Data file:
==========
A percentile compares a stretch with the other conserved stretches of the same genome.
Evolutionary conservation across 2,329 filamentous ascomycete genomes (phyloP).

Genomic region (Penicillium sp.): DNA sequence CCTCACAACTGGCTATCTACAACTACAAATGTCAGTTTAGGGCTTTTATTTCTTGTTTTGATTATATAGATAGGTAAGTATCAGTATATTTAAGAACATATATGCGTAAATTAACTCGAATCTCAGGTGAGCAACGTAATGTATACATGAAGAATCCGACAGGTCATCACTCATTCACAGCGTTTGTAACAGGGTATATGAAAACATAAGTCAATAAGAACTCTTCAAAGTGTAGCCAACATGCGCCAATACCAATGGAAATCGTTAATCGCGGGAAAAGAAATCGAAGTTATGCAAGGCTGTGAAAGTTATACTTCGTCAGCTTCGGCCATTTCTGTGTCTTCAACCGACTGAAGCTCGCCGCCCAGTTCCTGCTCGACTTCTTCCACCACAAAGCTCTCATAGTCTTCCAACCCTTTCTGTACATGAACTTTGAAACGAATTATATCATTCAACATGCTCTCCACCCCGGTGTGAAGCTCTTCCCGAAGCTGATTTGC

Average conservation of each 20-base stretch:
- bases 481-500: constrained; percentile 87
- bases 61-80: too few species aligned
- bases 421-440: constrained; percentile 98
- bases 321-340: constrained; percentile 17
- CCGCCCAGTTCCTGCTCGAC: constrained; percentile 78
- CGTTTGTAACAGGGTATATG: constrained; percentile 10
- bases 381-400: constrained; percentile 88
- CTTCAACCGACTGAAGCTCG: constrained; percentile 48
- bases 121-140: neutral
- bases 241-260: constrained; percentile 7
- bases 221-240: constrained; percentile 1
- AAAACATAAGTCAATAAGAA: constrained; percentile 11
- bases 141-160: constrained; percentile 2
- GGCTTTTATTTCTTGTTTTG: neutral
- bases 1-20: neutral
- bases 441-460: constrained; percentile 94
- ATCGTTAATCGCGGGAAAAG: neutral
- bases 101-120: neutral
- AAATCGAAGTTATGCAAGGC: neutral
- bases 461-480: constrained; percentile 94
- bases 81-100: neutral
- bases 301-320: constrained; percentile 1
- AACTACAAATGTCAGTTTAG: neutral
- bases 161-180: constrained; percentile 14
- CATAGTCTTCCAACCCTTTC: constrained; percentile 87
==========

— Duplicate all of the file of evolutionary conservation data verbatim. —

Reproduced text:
A percentile compares a stretch with the other conserved stretches of the same genome.
Evolutionary conservation across 2,329 filamentous ascomycete genomes (phyloP).

Genomic region (Penicillium sp.): DNA sequence CCTCACAACTGGCTATCTACAACTACAAATGTCAGTTTAGGGCTTTTATTTCTTGTTTTGATTATATAGATAGGTAAGTATCAGTATATTTAAGAACATATATGCGTAAATTAACTCGAATCTCAGGTGAGCAACGTAATGTATACATGAAGAATCCGACAGGTCATCACTCATTCACAGCGTTTGTAACAGGGTATATGAAAACATAAGTCAATAAGAACTCTTCAAAGTGTAGCCAACATGCGCCAATACCAATGGAAATCGTTAATCGCGGGAAAAGAAATCGAAGTTATGCAAGGCTGTGAAAGTTATACTTCGTCAGCTTCGGCCATTTCTGTGTCTTCAACCGACTGAAGCTCGCCGCCCAGTTCCTGCTCGACTTCTTCCACCACAAAGCTCTCATAGTCTTCCAACCCTTTCTGTACATGAACTTTGAAACGAATTATATCATTCAACATGCTCTCCACCCCGGTGTGAAGCTCTTCCCGAAGCTGATTTGC

Average conservation of each 20-base stretch:
- bases 481-500: constrained; percentile 87
- bases 61-80: too few species aligned
- bases 421-440: constrained; percentile 98
- bases 321-340: constrained; percentile 17
- CCGCCCAGTTCCTGCTCGAC: constrained; percentile 78
- CGTTTGTAACAGGGTATATG: constrained; percentile 10
- bases 381-400: constrained; percentile 88
- CTTCAACCGACTGAAGCTCG: constrained; percentile 48
- bases 121-140: neutral
- bases 241-260: constrained; percentile 7
- bases 221-240: constrained; percentile 1
- AAAACATAAGTCAATAAGAA: constrained; percentile 11
- bases 141-160: constrained; percentile 2
- GGCTTTTATTTCTTGTTTTG: neutral
- bases 1-20: neutral
- bases 441-460: constrained; percentile 94
- ATCGTTAATCGCGGGAAAAG: neutral
- bases 101-120: neutral
- AAATCGAAGTTATGCAAGGC: neutral
- bases 461-480: constrained; percentile 94
- bases 81-100: neutral
- bases 301-320: constrained; percentile 1
- AACTACAAATGTCAGTTTAG: neutral
- bases 161-180: constrained; percentile 14
- CATAGTCTTCCAACCCTTTC: constrained; percentile 87